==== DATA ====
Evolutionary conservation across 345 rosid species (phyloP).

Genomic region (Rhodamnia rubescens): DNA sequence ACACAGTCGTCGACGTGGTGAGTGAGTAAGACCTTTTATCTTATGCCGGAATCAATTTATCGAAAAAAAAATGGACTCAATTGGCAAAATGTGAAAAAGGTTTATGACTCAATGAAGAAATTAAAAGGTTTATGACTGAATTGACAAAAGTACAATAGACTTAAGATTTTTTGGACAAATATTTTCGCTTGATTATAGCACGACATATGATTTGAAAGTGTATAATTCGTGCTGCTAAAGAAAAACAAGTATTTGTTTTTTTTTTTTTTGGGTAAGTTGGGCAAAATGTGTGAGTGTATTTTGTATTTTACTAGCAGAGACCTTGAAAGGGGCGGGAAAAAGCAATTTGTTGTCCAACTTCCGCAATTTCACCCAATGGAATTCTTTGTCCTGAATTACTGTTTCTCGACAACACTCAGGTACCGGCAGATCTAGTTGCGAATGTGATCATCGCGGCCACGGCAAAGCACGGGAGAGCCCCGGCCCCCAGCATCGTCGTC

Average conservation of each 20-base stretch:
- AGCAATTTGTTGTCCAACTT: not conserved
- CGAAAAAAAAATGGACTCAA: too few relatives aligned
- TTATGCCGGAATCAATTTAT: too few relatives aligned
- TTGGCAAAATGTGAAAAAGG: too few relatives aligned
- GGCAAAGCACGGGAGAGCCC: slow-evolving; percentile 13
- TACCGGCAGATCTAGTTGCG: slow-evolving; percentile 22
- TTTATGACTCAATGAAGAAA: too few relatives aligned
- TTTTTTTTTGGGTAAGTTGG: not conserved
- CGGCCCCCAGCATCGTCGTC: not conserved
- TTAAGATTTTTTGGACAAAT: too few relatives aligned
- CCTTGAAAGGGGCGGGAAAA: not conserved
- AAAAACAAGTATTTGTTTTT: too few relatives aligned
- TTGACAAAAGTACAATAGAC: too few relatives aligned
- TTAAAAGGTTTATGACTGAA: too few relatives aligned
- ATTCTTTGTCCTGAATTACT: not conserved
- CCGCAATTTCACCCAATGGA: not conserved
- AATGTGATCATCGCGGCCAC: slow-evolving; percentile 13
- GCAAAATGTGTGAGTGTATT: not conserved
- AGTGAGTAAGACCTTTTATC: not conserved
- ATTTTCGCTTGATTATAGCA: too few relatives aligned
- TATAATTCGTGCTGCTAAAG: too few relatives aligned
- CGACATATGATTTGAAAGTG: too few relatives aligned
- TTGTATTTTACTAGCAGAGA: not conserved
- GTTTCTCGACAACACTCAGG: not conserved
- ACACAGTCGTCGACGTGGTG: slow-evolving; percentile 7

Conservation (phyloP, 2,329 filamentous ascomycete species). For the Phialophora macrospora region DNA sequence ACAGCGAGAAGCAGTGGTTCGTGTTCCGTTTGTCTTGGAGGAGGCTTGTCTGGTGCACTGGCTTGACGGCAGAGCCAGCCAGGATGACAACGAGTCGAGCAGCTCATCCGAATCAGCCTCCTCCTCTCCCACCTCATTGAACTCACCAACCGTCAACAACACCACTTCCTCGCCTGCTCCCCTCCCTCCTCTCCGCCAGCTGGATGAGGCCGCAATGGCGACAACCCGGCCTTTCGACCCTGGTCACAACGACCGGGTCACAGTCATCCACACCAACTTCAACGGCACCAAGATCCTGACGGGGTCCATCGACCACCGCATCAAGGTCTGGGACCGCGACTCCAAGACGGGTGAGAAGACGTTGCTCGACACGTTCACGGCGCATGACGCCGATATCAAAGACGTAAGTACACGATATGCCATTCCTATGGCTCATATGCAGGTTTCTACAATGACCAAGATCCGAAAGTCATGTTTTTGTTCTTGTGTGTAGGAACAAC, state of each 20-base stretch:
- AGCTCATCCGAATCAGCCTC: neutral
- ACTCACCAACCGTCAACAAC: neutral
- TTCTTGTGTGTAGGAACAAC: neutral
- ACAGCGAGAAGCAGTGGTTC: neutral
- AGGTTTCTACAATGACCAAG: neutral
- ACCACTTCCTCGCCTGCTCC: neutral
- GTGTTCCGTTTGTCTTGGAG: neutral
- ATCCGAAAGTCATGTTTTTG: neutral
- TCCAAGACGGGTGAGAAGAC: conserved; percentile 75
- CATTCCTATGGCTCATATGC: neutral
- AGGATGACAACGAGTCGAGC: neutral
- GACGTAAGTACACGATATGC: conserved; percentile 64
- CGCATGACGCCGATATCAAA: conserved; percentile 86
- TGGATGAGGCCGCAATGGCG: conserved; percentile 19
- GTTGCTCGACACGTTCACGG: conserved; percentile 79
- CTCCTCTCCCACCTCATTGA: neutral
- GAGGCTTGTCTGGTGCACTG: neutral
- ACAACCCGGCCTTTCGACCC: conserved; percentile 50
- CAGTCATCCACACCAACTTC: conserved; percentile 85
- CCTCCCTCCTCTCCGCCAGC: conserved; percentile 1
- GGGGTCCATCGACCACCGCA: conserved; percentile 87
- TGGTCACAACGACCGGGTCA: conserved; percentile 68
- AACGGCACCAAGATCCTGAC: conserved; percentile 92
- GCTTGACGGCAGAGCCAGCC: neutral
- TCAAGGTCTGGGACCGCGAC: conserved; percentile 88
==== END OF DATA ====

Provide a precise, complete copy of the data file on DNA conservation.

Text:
Evolutionary conservation across 345 rosid species (phyloP).

Genomic region (Rhodamnia rubescens): DNA sequence ACACAGTCGTCGACGTGGTGAGTGAGTAAGACCTTTTATCTTATGCCGGAATCAATTTATCGAAAAAAAAATGGACTCAATTGGCAAAATGTGAAAAAGGTTTATGACTCAATGAAGAAATTAAAAGGTTTATGACTGAATTGACAAAAGTACAATAGACTTAAGATTTTTTGGACAAATATTTTCGCTTGATTATAGCACGACATATGATTTGAAAGTGTATAATTCGTGCTGCTAAAGAAAAACAAGTATTTGTTTTTTTTTTTTTTGGGTAAGTTGGGCAAAATGTGTGAGTGTATTTTGTATTTTACTAGCAGAGACCTTGAAAGGGGCGGGAAAAAGCAATTTGTTGTCCAACTTCCGCAATTTCACCCAATGGAATTCTTTGTCCTGAATTACTGTTTCTCGACAACACTCAGGTACCGGCAGATCTAGTTGCGAATGTGATCATCGCGGCCACGGCAAAGCACGGGAGAGCCCCGGCCCCCAGCATCGTCGTC

Average conservation of each 20-base stretch:
- AGCAATTTGTTGTCCAACTT: not conserved
- CGAAAAAAAAATGGACTCAA: too few relatives aligned
- TTATGCCGGAATCAATTTAT: too few relatives aligned
- TTGGCAAAATGTGAAAAAGG: too few relatives aligned
- GGCAAAGCACGGGAGAGCCC: slow-evolving; percentile 13
- TACCGGCAGATCTAGTTGCG: slow-evolving; percentile 22
- TTTATGACTCAATGAAGAAA: too few relatives aligned
- TTTTTTTTTGGGTAAGTTGG: not conserved
- CGGCCCCCAGCATCGTCGTC: not conserved
- TTAAGATTTTTTGGACAAAT: too few relatives aligned
- CCTTGAAAGGGGCGGGAAAA: not conserved
- AAAAACAAGTATTTGTTTTT: too few relatives aligned
- TTGACAAAAGTACAATAGAC: too few relatives aligned
- TTAAAAGGTTTATGACTGAA: too few relatives aligned
- ATTCTTTGTCCTGAATTACT: not conserved
- CCGCAATTTCACCCAATGGA: not conserved
- AATGTGATCATCGCGGCCAC: slow-evolving; percentile 13
- GCAAAATGTGTGAGTGTATT: not conserved
- AGTGAGTAAGACCTTTTATC: not conserved
- ATTTTCGCTTGATTATAGCA: too few relatives aligned
- TATAATTCGTGCTGCTAAAG: too few relatives aligned
- CGACATATGATTTGAAAGTG: too few relatives aligned
- TTGTATTTTACTAGCAGAGA: not conserved
- GTTTCTCGACAACACTCAGG: not conserved
- ACACAGTCGTCGACGTGGTG: slow-evolving; percentile 7

Conservation (phyloP, 2,329 filamentous ascomycete species). For the Phialophora macrospora region DNA sequence ACAGCGAGAAGCAGTGGTTCGTGTTCCGTTTGTCTTGGAGGAGGCTTGTCTGGTGCACTGGCTTGACGGCAGAGCCAGCCAGGATGACAACGAGTCGAGCAGCTCATCCGAATCAGCCTCCTCCTCTCCCACCTCATTGAACTCACCAACCGTCAACAACACCACTTCCTCGCCTGCTCCCCTCCCTCCTCTCCGCCAGCTGGATGAGGCCGCAATGGCGACAACCCGGCCTTTCGACCCTGGTCACAACGACCGGGTCACAGTCATCCACACCAACTTCAACGGCACCAAGATCCTGACGGGGTCCATCGACCACCGCATCAAGGTCTGGGACCGCGACTCCAAGACGGGTGAGAAGACGTTGCTCGACACGTTCACGGCGCATGACGCCGATATCAAAGACGTAAGTACACGATATGCCATTCCTATGGCTCATATGCAGGTTTCTACAATGACCAAGATCCGAAAGTCATGTTTTTGTTCTTGTGTGTAGGAACAAC, state of each 20-base stretch:
- AGCTCATCCGAATCAGCCTC: neutral
- ACTCACCAACCGTCAACAAC: neutral
- TTCTTGTGTGTAGGAACAAC: neutral
- ACAGCGAGAAGCAGTGGTTC: neutral
- AGGTTTCTACAATGACCAAG: neutral
- ACCACTTCCTCGCCTGCTCC: neutral
- GTGTTCCGTTTGTCTTGGAG: neutral
- ATCCGAAAGTCATGTTTTTG: neutral
- TCCAAGACGGGTGAGAAGAC: conserved; percentile 75
- CATTCCTATGGCTCATATGC: neutral
- AGGATGACAACGAGTCGAGC: neutral
- GACGTAAGTACACGATATGC: conserved; percentile 64
- CGCATGACGCCGATATCAAA: conserved; percentile 86
- TGGATGAGGCCGCAATGGCG: conserved; percentile 19
- GTTGCTCGACACGTTCACGG: conserved; percentile 79
- CTCCTCTCCCACCTCATTGA: neutral
- GAGGCTTGTCTGGTGCACTG: neutral
- ACAACCCGGCCTTTCGACCC: conserved; percentile 50
- CAGTCATCCACACCAACTTC: conserved; percentile 85
- CCTCCCTCCTCTCCGCCAGC: conserved; percentile 1
- GGGGTCCATCGACCACCGCA: conserved; percentile 87
- TGGTCACAACGACCGGGTCA: conserved; percentile 68
- AACGGCACCAAGATCCTGAC: conserved; percentile 92
- GCTTGACGGCAGAGCCAGCC: neutral
- TCAAGGTCTGGGACCGCGAC: conserved; percentile 88